A visit to the Stoomtram (Steam Train) at Hoorn in Holland

This is a story of serendipity. I was trolling through Haarlem when I came upon this print in a printer’s shop window.

Print found in Haarlem shop window

Print found in Haarlem shop window

I had reconciled myself to a holiday without a visit to a model railroad or a historic steam train so I was chuffed when I gazed upon this large beautifully executed drawing of a steam engine. A couple of days later the Tulip Parade – floats covered in spring flowers which starts in Keukenhof came into Haarlem. Because it was so cold we did not go and see it come into town late in the evening. The floats stay in Haarlem overnight and the whole world comes to see them the next day.

When we went to see the floats it was cold and clear. As I roamed through the crowd admiring the floats I couldn’t believe my eyes – a Gauge 1 (G Scale) loco and a couple of coaches were running to and fro in a stall. It also had a fab model of a steam loco made out of wood:

Stall at the Haarlem Flower Parade advertising the Stoomtam at Hoorn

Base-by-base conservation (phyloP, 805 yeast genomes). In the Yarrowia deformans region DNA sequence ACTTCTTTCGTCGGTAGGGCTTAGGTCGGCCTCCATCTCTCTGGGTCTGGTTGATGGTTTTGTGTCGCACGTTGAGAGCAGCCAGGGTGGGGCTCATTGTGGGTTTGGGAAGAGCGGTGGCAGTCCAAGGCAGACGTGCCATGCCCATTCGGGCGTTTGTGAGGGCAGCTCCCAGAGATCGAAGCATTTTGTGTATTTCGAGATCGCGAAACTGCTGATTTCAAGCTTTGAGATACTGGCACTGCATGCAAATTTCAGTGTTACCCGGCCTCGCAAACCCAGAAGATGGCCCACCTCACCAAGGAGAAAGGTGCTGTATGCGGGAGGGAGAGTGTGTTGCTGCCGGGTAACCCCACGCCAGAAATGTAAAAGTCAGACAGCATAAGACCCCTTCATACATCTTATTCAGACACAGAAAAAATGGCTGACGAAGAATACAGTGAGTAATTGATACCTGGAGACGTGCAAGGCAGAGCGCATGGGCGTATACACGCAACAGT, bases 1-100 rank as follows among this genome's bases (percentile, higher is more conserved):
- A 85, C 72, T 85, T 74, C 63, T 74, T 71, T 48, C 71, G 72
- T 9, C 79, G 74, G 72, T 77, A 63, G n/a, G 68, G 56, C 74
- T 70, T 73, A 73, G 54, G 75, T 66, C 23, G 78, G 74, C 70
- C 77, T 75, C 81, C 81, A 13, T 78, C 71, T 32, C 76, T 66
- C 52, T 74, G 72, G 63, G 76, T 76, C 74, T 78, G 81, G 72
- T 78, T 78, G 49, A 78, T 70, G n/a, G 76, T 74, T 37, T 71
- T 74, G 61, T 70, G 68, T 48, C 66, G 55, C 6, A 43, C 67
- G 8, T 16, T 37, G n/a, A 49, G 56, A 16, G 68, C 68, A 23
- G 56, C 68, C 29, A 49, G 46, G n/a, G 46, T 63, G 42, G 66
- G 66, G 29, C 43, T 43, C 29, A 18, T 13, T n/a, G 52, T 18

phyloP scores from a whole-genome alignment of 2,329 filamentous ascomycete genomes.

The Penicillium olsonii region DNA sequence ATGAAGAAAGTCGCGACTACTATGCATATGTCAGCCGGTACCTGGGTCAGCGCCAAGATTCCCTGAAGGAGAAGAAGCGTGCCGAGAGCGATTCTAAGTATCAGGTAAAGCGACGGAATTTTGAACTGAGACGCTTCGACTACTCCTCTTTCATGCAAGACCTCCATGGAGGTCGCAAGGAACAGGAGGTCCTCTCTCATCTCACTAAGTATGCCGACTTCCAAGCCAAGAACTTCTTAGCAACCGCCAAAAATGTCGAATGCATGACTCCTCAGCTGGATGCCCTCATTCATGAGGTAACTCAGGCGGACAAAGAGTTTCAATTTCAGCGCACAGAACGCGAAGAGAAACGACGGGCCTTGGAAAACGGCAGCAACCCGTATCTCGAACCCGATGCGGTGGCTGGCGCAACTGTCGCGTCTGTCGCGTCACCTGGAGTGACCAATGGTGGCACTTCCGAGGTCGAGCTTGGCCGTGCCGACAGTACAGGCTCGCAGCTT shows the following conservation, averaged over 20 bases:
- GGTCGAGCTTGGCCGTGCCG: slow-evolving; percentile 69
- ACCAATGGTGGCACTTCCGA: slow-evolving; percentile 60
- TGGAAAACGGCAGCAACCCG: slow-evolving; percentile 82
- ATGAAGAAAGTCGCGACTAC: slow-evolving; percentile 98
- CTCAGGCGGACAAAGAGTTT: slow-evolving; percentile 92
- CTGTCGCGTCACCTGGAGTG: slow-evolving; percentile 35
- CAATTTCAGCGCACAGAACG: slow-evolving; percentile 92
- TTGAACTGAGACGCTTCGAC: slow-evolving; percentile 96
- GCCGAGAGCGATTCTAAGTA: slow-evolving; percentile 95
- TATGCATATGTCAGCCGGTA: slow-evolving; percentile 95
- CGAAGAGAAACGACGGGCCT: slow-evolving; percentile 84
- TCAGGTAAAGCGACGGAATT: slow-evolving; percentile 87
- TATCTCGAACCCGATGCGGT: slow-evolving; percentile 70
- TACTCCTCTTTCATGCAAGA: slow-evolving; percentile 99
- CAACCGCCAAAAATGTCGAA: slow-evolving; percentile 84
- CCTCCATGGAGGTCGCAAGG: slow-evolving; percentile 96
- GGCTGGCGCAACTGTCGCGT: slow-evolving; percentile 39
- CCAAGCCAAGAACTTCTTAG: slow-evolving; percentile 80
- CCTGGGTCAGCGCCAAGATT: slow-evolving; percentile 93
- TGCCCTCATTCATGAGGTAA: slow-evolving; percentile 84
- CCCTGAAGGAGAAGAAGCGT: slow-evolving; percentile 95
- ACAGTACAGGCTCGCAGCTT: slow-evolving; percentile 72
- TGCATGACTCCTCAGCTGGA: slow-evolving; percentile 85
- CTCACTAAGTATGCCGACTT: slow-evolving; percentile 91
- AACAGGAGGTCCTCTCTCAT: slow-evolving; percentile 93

Stall at the Haarlem Flower Parade advertising the Stoomtam at Hoorn

One of the guys manning the stall spoke english and he and I had a jolly old chinwag. He told me he was one of 330 volunteers who worked on the historic train at Hoorn. He gave me a couple of pamphlets and wife Sarah and I went back to our wee house to see whether it was “doable.”

We are staying in Haarlem and we determined that Hoorn was about an hour away from Harlem on an inter-city train. A visit was “doable.” When we arrived at Hoorn we looked at the poster below and decided to “do” the train and take the boat trip.

Poster showing the steam train and and museum ship

Poster showing the steam train and and museum ship

We weren’t the only ones taking the trip. The train was packed. The wooden seats shone with many coats of lacquer. We were on the late side and didn’t have time to inspect our loco. When we got to the end of the line I did manage to pop off a few shots:

The museum ship we we were due to ride didn’t leave for  an hour so we  traipsed into town to get a bite. Over lunch I had a bolt of lightening strike me – the loco that had pulled us was the one I had seen the print of in the shop window in Haarlem. Serendipity.

The museum ship like the train had been lovingly restored, The trip along the coast was smooth and enjoyable.

Our steamer - the Friesland - built in 1955 - she was originally a ferry

Our steamer – the Friesland – built in 1955 – she was originally a ferry

The town we landed at was called Enkhuizen, In the port was this beautiful old sailing barge.

 An old fashioned Dutch sailing vessel

An old fashioned Dutch sailing vessel

The town also had some interesting architecture and some feathered fowl: